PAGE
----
Online Booksellers React to Amazon.com Feedback Changes
By Ina Steiner
Amazon.com announced it will make changes to the "Leave Feedback" page, which buyers use to leave feedback for sellers. The changes include the addition of three optional questions buyers can answer about the transaction, questions that Amazon says will help readers understand why the buyers left the feedback they did, and "will provide visual cues which we hope will make the star rating system more clear to buyers." The changes will be rolled out over the next few weeks.
Steve Weber, a bookseller who writes the blog "Steve Weber's Selling Books," wrote about the issue on Friday. He writes, "Many Amazon Pro-Merchants are irritated that the new feedback form seems to further encourage buyers to: one, blame sellers for tardy deliveries by the Postal Service, and two, submit negative feedback before contacting their seller" (http://weberbooks.com/selling/2006/07/amazon-sellers-irate-about-feedback.html).
By Sunday, Weber's blog post had six comments on the post from sellers voicing their own opinions on the policy. Criticism of the new feedback changes center around shipping and communication issues. Sellers say the way Amazon's questions are worded, sellers are likely to get the blame for postal delivery problems.
Sellers are also concerned that buyers may use the feedback system as a replacement for communicating their concerns to sellers. Many believe buyers should communicate with sellers before leaving feedback so sellers have an opportunity to make things right for buyers.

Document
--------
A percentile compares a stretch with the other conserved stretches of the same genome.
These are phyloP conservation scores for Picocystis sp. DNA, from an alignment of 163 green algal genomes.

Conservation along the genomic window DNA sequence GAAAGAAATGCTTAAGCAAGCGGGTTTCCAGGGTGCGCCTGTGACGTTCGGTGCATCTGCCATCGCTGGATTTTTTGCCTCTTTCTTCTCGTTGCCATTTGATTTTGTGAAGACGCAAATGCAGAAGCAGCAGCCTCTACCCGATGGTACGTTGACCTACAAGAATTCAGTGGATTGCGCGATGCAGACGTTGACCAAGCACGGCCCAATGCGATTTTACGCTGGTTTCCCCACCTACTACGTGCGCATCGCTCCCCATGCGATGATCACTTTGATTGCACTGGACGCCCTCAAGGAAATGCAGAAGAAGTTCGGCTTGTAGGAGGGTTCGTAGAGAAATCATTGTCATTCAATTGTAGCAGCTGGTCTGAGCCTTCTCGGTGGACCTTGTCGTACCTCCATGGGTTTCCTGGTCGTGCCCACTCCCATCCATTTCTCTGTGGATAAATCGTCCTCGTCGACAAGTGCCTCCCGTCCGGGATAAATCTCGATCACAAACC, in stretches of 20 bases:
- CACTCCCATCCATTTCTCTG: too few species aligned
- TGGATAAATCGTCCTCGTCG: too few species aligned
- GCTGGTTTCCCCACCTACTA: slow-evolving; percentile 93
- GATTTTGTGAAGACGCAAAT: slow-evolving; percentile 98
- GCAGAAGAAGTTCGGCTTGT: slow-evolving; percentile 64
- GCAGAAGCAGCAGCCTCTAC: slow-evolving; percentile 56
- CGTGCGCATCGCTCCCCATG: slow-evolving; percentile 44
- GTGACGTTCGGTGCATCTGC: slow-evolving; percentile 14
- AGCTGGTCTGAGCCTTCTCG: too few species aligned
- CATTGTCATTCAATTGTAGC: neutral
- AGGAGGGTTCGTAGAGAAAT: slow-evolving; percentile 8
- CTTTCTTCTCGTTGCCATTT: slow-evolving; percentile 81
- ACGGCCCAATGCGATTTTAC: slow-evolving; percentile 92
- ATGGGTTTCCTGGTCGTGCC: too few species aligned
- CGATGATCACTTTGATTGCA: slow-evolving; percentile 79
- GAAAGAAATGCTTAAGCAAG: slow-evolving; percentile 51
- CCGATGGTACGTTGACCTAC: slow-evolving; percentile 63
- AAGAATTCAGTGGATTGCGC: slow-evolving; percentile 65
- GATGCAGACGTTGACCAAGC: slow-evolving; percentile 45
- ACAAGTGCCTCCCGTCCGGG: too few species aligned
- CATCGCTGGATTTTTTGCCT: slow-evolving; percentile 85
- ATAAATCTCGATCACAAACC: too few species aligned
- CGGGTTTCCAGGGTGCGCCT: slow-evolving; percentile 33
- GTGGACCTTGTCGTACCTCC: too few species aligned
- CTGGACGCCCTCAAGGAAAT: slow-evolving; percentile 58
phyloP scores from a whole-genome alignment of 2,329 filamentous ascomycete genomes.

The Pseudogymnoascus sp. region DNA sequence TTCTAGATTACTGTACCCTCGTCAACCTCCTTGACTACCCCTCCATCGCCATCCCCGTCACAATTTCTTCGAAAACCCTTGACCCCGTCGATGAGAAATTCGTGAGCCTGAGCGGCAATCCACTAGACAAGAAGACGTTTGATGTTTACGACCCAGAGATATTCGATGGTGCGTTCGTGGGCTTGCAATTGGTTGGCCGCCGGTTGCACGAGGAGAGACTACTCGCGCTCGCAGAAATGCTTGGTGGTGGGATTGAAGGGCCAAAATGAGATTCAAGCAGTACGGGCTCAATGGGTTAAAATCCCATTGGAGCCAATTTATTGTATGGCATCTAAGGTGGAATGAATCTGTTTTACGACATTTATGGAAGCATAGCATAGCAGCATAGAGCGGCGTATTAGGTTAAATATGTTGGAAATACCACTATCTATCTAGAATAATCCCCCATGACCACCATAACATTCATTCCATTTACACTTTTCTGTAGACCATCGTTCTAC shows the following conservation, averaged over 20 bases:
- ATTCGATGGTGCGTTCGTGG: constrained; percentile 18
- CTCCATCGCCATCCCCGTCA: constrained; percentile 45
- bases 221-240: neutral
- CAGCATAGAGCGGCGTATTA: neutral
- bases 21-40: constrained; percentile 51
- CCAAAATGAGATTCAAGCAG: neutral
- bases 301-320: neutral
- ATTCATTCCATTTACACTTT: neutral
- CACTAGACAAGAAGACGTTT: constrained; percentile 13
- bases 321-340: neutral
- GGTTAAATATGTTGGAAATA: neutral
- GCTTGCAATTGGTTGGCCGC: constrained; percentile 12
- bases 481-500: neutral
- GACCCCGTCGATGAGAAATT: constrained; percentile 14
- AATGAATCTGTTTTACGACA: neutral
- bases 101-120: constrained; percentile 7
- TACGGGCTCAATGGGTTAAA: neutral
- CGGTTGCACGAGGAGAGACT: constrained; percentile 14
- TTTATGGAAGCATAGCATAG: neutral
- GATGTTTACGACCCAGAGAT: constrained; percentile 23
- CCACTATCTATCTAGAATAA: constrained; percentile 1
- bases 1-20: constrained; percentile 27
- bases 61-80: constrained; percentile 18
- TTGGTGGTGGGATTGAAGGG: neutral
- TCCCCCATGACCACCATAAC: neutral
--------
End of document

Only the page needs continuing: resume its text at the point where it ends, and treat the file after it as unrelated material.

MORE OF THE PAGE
Weber said most buyers don't understand the purpose of Amazon's feedback mechanism and don't understand the consequences of their venting that can damage sellers' reputation and ability to earn money. "It's very different from eBay, of course, where everyone understands that sellers need to get the benefit of the doubt. On Amazon, by contrast, lots of Marketplace buyers never even understand that they're buying from a third party. So they're much more careless with feedback because they don't think they're damaging an individual's reputation - they usually think they're criticizing a faceless corporation, Amazon," he said.
Weber also said Amazon's Marketplace team rarely consults with sellers when they make design changes.
"It always baffles me that Amazon doesn't use its sellers as a sounding board before making design changes like this," Weber said. "Nobody understands Amazon's business better than we do."
About the author:
Ina Steiner is co-founder and Editor of EcommerceBytes and has been reporting on ecommerce since 1999. She's a widely cited authority on marketplace selling and is author of "Turn eBay Data Into Dollars" (McGraw-Hill 2006). Her blog was featured in the book, "Blogging Heroes" (Wiley 2008). Follow her on Twitter at @ecommercebytes and send news tips to email@example.com.
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